The present study was conducted to identify latent profiles of adolescent-reported and parent-reported family functioning, as well as their links with adolescent and parent well-being and mental health, among recent immigrants from the Former Soviet Union to Israel. A sample of 160 parent–adolescent dyads completed measures of parent–adolescent communication, parental involvement, positive parenting, family conflict, self-esteem, optimism, depressive symptoms, and anxiety. Results indicated four latent profiles—Low Family Functioning, Moderate Family Functioning, High Family Functioning, and High Parent/Low Adolescent Family Functioning (i.e., discrepant reports of family functioning).Adolescent depressive symptoms and anxiety were highest in the discrepant profile and lowest in the High Family Function profile; adolescent self-esteem and optimism were highest in the High Family Function profile and lowest in the Low Family Function profile; and parent depressive symptoms and anxiety were highest in the Low Family Function profile and lowest in the High Family Function profile. Parent self-esteem and optimism did not differ significantly across profiles.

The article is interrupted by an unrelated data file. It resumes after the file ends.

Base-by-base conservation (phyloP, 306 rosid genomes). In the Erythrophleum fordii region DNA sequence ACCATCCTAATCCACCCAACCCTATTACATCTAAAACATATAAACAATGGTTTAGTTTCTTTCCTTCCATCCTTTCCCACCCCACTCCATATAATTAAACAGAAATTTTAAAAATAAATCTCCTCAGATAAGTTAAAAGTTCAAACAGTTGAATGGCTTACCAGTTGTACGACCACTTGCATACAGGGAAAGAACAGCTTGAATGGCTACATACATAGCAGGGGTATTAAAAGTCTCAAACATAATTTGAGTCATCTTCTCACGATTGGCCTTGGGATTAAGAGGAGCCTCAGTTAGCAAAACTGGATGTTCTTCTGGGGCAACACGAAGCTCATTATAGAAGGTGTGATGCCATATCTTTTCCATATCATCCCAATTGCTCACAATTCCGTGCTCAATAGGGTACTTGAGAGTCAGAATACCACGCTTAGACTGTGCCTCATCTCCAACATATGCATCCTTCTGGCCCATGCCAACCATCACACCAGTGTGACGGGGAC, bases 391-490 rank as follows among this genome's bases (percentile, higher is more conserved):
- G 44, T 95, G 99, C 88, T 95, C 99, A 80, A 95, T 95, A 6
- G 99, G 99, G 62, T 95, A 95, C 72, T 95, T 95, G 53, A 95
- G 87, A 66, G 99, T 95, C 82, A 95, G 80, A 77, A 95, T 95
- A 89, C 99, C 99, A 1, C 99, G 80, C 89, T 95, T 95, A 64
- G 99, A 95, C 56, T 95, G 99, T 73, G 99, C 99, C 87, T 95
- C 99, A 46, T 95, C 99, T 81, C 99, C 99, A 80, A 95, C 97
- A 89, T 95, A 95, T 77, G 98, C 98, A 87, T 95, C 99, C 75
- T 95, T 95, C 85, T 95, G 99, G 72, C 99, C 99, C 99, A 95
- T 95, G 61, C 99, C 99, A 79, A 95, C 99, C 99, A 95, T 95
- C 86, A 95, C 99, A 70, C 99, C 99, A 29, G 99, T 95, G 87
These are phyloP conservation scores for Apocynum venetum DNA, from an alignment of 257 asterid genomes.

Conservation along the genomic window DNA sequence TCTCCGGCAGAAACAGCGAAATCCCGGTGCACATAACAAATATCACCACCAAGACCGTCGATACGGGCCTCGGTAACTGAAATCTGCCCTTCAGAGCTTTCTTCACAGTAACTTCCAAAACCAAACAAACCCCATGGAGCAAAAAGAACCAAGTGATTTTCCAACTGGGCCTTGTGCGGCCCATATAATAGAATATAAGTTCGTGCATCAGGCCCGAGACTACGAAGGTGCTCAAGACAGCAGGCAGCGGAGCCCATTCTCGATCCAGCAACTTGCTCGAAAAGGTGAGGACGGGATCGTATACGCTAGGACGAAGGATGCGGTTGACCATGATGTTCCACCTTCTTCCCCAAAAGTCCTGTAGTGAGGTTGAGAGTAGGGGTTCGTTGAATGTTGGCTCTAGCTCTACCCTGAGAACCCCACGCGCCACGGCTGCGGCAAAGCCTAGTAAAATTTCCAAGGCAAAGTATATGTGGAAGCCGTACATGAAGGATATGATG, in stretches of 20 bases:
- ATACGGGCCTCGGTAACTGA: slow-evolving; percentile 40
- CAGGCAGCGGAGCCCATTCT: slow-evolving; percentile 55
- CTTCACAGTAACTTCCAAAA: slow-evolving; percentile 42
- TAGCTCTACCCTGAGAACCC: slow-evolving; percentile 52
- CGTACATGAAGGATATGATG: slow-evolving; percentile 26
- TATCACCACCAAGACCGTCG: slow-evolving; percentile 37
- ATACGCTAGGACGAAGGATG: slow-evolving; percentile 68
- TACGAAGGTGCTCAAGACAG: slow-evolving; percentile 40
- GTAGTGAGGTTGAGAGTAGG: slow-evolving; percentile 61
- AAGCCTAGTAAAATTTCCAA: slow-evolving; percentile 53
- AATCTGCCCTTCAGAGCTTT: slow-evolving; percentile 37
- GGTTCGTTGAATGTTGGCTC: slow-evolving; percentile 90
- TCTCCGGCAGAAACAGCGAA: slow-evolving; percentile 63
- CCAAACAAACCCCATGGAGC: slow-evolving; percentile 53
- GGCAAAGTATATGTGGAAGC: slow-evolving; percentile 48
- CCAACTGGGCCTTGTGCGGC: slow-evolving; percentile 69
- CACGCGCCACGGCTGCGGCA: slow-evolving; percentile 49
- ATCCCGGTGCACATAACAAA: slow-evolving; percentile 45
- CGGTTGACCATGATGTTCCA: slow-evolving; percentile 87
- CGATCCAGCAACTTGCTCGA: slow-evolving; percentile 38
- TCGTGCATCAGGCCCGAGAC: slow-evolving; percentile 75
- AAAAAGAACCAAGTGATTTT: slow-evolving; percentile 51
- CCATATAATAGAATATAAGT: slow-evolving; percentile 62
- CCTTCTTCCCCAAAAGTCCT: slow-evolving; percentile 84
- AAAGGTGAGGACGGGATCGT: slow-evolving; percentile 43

Bibliographical noteFunding Information:
The research reported in this article was supported by Grant 2018091 from the United States-Israel Binational Science Foundation (PI: Maya Benish-Weisman and PI: Seth J. Schwartz). The authors have no conflicts of interest to disclose
© 2023 American Psychological Association
- family functioning
- immigrant families
ASJC Scopus subject areas
- Psychology (all)